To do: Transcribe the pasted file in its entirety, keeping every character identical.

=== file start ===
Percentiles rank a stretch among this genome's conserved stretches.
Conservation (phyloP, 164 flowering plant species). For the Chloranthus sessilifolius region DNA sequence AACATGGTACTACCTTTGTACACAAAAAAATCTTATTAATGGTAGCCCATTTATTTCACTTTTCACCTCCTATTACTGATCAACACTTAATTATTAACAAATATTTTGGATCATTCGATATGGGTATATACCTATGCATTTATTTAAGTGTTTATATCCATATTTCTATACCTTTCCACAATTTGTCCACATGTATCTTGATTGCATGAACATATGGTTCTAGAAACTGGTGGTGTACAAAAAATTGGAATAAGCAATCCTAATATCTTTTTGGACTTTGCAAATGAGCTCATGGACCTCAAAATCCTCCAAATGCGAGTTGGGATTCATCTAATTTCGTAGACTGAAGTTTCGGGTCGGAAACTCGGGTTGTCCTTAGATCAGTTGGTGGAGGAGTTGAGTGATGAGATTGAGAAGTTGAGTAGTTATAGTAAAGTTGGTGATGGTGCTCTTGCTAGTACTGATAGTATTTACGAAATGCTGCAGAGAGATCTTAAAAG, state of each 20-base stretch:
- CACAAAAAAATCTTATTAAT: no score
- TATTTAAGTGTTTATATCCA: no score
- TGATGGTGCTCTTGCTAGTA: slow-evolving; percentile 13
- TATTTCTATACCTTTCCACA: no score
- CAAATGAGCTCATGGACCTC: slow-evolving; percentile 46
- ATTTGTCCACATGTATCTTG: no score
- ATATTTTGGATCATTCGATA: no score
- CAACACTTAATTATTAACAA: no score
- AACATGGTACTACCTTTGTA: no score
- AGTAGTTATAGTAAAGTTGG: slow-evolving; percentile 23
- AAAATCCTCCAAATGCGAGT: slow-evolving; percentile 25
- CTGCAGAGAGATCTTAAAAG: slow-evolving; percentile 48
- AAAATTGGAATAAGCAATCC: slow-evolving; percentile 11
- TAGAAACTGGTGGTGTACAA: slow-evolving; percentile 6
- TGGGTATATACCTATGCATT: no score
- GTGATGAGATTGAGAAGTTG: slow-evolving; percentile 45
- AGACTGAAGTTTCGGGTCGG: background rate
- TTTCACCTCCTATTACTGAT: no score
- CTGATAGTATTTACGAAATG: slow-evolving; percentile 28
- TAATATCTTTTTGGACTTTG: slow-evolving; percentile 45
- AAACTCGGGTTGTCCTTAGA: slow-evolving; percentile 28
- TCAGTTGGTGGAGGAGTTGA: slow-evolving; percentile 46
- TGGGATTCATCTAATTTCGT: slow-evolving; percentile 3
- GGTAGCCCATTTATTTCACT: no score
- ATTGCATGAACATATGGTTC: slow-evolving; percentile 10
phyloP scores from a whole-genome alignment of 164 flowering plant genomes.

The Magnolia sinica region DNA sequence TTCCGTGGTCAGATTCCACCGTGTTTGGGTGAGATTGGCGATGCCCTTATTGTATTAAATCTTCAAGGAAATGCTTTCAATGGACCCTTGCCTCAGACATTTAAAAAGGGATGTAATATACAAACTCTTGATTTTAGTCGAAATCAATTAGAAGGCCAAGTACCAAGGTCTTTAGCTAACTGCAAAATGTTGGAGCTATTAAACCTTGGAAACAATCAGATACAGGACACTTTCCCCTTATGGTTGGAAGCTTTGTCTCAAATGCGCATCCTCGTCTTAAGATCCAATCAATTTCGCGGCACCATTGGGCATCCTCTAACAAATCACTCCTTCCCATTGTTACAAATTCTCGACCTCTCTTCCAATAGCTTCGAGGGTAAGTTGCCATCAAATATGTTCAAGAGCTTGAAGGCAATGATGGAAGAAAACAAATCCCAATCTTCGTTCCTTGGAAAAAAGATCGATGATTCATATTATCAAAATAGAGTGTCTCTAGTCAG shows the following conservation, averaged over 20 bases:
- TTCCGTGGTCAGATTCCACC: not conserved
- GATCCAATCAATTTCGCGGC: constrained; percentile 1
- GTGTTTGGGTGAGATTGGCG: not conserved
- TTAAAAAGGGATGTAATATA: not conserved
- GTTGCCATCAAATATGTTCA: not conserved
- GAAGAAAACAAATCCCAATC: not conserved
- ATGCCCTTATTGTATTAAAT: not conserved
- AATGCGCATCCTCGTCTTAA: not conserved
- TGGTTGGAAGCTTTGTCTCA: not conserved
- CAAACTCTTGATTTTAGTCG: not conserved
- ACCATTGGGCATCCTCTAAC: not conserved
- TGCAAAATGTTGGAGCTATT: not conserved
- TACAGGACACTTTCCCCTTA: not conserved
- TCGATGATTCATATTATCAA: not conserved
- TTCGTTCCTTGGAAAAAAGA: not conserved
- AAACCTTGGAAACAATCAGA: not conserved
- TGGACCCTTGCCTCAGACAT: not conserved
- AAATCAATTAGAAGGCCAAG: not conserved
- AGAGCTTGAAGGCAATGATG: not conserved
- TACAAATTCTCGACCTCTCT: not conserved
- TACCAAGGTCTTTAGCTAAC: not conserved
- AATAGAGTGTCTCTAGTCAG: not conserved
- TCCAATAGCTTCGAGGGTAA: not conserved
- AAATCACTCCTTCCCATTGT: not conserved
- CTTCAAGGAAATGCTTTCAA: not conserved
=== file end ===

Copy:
Percentiles rank a stretch among this genome's conserved stretches.
Conservation (phyloP, 164 flowering plant species). For the Chloranthus sessilifolius region DNA sequence AACATGGTACTACCTTTGTACACAAAAAAATCTTATTAATGGTAGCCCATTTATTTCACTTTTCACCTCCTATTACTGATCAACACTTAATTATTAACAAATATTTTGGATCATTCGATATGGGTATATACCTATGCATTTATTTAAGTGTTTATATCCATATTTCTATACCTTTCCACAATTTGTCCACATGTATCTTGATTGCATGAACATATGGTTCTAGAAACTGGTGGTGTACAAAAAATTGGAATAAGCAATCCTAATATCTTTTTGGACTTTGCAAATGAGCTCATGGACCTCAAAATCCTCCAAATGCGAGTTGGGATTCATCTAATTTCGTAGACTGAAGTTTCGGGTCGGAAACTCGGGTTGTCCTTAGATCAGTTGGTGGAGGAGTTGAGTGATGAGATTGAGAAGTTGAGTAGTTATAGTAAAGTTGGTGATGGTGCTCTTGCTAGTACTGATAGTATTTACGAAATGCTGCAGAGAGATCTTAAAAG, state of each 20-base stretch:
- CACAAAAAAATCTTATTAAT: no score
- TATTTAAGTGTTTATATCCA: no score
- TGATGGTGCTCTTGCTAGTA: slow-evolving; percentile 13
- TATTTCTATACCTTTCCACA: no score
- CAAATGAGCTCATGGACCTC: slow-evolving; percentile 46
- ATTTGTCCACATGTATCTTG: no score
- ATATTTTGGATCATTCGATA: no score
- CAACACTTAATTATTAACAA: no score
- AACATGGTACTACCTTTGTA: no score
- AGTAGTTATAGTAAAGTTGG: slow-evolving; percentile 23
- AAAATCCTCCAAATGCGAGT: slow-evolving; percentile 25
- CTGCAGAGAGATCTTAAAAG: slow-evolving; percentile 48
- AAAATTGGAATAAGCAATCC: slow-evolving; percentile 11
- TAGAAACTGGTGGTGTACAA: slow-evolving; percentile 6
- TGGGTATATACCTATGCATT: no score
- GTGATGAGATTGAGAAGTTG: slow-evolving; percentile 45
- AGACTGAAGTTTCGGGTCGG: background rate
- TTTCACCTCCTATTACTGAT: no score
- CTGATAGTATTTACGAAATG: slow-evolving; percentile 28
- TAATATCTTTTTGGACTTTG: slow-evolving; percentile 45
- AAACTCGGGTTGTCCTTAGA: slow-evolving; percentile 28
- TCAGTTGGTGGAGGAGTTGA: slow-evolving; percentile 46
- TGGGATTCATCTAATTTCGT: slow-evolving; percentile 3
- GGTAGCCCATTTATTTCACT: no score
- ATTGCATGAACATATGGTTC: slow-evolving; percentile 10
phyloP scores from a whole-genome alignment of 164 flowering plant genomes.

The Magnolia sinica region DNA sequence TTCCGTGGTCAGATTCCACCGTGTTTGGGTGAGATTGGCGATGCCCTTATTGTATTAAATCTTCAAGGAAATGCTTTCAATGGACCCTTGCCTCAGACATTTAAAAAGGGATGTAATATACAAACTCTTGATTTTAGTCGAAATCAATTAGAAGGCCAAGTACCAAGGTCTTTAGCTAACTGCAAAATGTTGGAGCTATTAAACCTTGGAAACAATCAGATACAGGACACTTTCCCCTTATGGTTGGAAGCTTTGTCTCAAATGCGCATCCTCGTCTTAAGATCCAATCAATTTCGCGGCACCATTGGGCATCCTCTAACAAATCACTCCTTCCCATTGTTACAAATTCTCGACCTCTCTTCCAATAGCTTCGAGGGTAAGTTGCCATCAAATATGTTCAAGAGCTTGAAGGCAATGATGGAAGAAAACAAATCCCAATCTTCGTTCCTTGGAAAAAAGATCGATGATTCATATTATCAAAATAGAGTGTCTCTAGTCAG shows the following conservation, averaged over 20 bases:
- TTCCGTGGTCAGATTCCACC: not conserved
- GATCCAATCAATTTCGCGGC: constrained; percentile 1
- GTGTTTGGGTGAGATTGGCG: not conserved
- TTAAAAAGGGATGTAATATA: not conserved
- GTTGCCATCAAATATGTTCA: not conserved
- GAAGAAAACAAATCCCAATC: not conserved
- ATGCCCTTATTGTATTAAAT: not conserved
- AATGCGCATCCTCGTCTTAA: not conserved
- TGGTTGGAAGCTTTGTCTCA: not conserved
- CAAACTCTTGATTTTAGTCG: not conserved
- ACCATTGGGCATCCTCTAAC: not conserved
- TGCAAAATGTTGGAGCTATT: not conserved
- TACAGGACACTTTCCCCTTA: not conserved
- TCGATGATTCATATTATCAA: not conserved
- TTCGTTCCTTGGAAAAAAGA: not conserved
- AAACCTTGGAAACAATCAGA: not conserved
- TGGACCCTTGCCTCAGACAT: not conserved
- AAATCAATTAGAAGGCCAAG: not conserved
- AGAGCTTGAAGGCAATGATG: not conserved
- TACAAATTCTCGACCTCTCT: not conserved
- TACCAAGGTCTTTAGCTAAC: not conserved
- AATAGAGTGTCTCTAGTCAG: not conserved
- TCCAATAGCTTCGAGGGTAA: not conserved
- AAATCACTCCTTCCCATTGT: not conserved
- CTTCAAGGAAATGCTTTCAA: not conserved